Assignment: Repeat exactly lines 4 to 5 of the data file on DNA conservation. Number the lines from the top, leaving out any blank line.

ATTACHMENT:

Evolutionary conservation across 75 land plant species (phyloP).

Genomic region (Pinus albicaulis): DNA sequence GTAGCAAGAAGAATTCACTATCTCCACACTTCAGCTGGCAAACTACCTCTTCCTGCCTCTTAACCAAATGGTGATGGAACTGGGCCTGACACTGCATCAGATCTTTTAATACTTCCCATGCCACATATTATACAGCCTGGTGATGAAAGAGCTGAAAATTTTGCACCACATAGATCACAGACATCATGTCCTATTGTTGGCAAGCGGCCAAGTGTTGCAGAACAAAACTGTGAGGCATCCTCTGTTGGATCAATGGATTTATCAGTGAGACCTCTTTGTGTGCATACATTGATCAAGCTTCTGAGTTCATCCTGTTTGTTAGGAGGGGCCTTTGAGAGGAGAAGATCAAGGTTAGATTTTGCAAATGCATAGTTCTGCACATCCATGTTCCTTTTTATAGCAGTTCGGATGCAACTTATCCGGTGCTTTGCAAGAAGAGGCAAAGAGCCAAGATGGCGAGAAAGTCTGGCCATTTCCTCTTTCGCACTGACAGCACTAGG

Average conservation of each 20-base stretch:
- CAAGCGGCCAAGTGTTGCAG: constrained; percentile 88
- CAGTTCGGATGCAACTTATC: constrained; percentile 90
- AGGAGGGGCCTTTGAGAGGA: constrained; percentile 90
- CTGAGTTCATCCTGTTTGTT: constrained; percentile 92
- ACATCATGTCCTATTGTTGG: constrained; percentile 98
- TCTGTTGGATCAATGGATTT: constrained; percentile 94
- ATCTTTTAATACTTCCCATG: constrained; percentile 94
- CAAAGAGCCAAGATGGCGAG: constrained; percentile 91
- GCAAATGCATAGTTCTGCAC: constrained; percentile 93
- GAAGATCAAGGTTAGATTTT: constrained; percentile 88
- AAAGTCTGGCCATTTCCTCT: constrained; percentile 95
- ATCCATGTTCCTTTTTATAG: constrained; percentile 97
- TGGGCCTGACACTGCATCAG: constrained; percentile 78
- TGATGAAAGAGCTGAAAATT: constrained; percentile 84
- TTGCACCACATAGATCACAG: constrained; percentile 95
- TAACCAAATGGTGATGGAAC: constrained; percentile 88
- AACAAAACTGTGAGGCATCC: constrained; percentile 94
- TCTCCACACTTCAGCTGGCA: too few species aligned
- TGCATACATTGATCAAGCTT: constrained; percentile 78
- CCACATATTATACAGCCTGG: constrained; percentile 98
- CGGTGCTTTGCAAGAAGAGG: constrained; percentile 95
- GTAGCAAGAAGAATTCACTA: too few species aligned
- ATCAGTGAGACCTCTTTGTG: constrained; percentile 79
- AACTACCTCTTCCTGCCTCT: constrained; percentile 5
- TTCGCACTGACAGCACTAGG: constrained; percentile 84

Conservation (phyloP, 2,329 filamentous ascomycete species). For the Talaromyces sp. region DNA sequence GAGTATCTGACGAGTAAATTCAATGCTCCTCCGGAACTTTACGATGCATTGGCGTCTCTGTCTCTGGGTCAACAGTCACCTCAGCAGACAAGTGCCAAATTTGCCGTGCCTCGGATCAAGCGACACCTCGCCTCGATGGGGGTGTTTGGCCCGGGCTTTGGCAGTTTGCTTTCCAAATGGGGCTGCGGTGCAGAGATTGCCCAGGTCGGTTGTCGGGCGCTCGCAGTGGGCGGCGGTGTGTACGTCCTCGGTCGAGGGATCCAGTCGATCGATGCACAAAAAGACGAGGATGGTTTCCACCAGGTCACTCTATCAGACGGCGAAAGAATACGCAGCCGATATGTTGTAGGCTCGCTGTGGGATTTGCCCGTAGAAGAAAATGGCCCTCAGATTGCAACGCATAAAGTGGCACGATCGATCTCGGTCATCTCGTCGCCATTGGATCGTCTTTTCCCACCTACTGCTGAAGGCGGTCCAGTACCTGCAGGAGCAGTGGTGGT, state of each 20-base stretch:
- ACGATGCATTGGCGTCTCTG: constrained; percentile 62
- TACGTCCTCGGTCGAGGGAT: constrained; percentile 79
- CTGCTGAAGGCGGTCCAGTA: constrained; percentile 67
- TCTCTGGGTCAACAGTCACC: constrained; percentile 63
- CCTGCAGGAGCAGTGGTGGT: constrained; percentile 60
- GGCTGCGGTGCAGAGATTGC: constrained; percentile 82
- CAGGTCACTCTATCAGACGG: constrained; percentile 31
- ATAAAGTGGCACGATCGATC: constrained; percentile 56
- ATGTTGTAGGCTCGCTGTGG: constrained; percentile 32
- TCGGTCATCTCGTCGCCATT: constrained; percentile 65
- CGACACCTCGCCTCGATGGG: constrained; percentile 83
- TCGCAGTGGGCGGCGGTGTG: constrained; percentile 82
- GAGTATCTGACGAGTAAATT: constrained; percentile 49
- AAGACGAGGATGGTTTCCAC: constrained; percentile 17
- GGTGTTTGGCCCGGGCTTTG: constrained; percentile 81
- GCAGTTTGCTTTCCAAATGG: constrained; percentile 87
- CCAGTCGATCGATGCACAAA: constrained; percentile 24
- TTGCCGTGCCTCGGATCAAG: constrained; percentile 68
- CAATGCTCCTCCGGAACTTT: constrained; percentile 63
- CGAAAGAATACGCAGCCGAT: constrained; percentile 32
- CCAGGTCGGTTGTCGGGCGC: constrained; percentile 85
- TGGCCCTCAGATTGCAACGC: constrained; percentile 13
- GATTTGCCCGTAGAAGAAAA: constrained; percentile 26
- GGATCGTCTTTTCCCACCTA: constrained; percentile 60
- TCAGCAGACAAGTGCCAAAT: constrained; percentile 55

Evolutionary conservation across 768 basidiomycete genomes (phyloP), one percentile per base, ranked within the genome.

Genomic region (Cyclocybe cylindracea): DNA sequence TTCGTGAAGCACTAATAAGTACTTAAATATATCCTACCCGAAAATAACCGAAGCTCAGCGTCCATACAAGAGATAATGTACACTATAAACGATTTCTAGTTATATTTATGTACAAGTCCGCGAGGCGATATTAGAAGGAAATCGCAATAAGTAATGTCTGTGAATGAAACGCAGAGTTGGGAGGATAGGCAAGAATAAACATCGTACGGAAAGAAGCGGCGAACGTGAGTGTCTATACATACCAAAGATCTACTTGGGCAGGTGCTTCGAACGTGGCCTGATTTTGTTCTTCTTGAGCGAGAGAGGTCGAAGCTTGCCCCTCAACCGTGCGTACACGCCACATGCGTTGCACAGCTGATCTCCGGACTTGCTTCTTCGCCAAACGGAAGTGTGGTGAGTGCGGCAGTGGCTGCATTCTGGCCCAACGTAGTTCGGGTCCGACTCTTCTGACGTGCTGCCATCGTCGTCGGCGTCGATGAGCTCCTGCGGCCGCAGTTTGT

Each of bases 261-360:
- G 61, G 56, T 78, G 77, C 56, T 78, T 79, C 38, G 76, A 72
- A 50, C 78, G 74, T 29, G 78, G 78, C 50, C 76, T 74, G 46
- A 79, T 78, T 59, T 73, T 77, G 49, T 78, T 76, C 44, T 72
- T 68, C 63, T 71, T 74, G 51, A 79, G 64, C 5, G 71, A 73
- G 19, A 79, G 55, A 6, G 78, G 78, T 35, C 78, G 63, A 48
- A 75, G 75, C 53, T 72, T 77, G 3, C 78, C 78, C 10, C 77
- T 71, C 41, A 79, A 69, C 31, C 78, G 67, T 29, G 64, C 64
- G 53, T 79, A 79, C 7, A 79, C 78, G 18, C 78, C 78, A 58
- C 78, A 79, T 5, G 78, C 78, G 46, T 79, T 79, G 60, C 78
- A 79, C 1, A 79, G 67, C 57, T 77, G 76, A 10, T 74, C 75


- CAAGCGGCCAAGTGTTGCAG: constrained; percentile 88
- CAGTTCGGATGCAACTTATC: constrained; percentile 90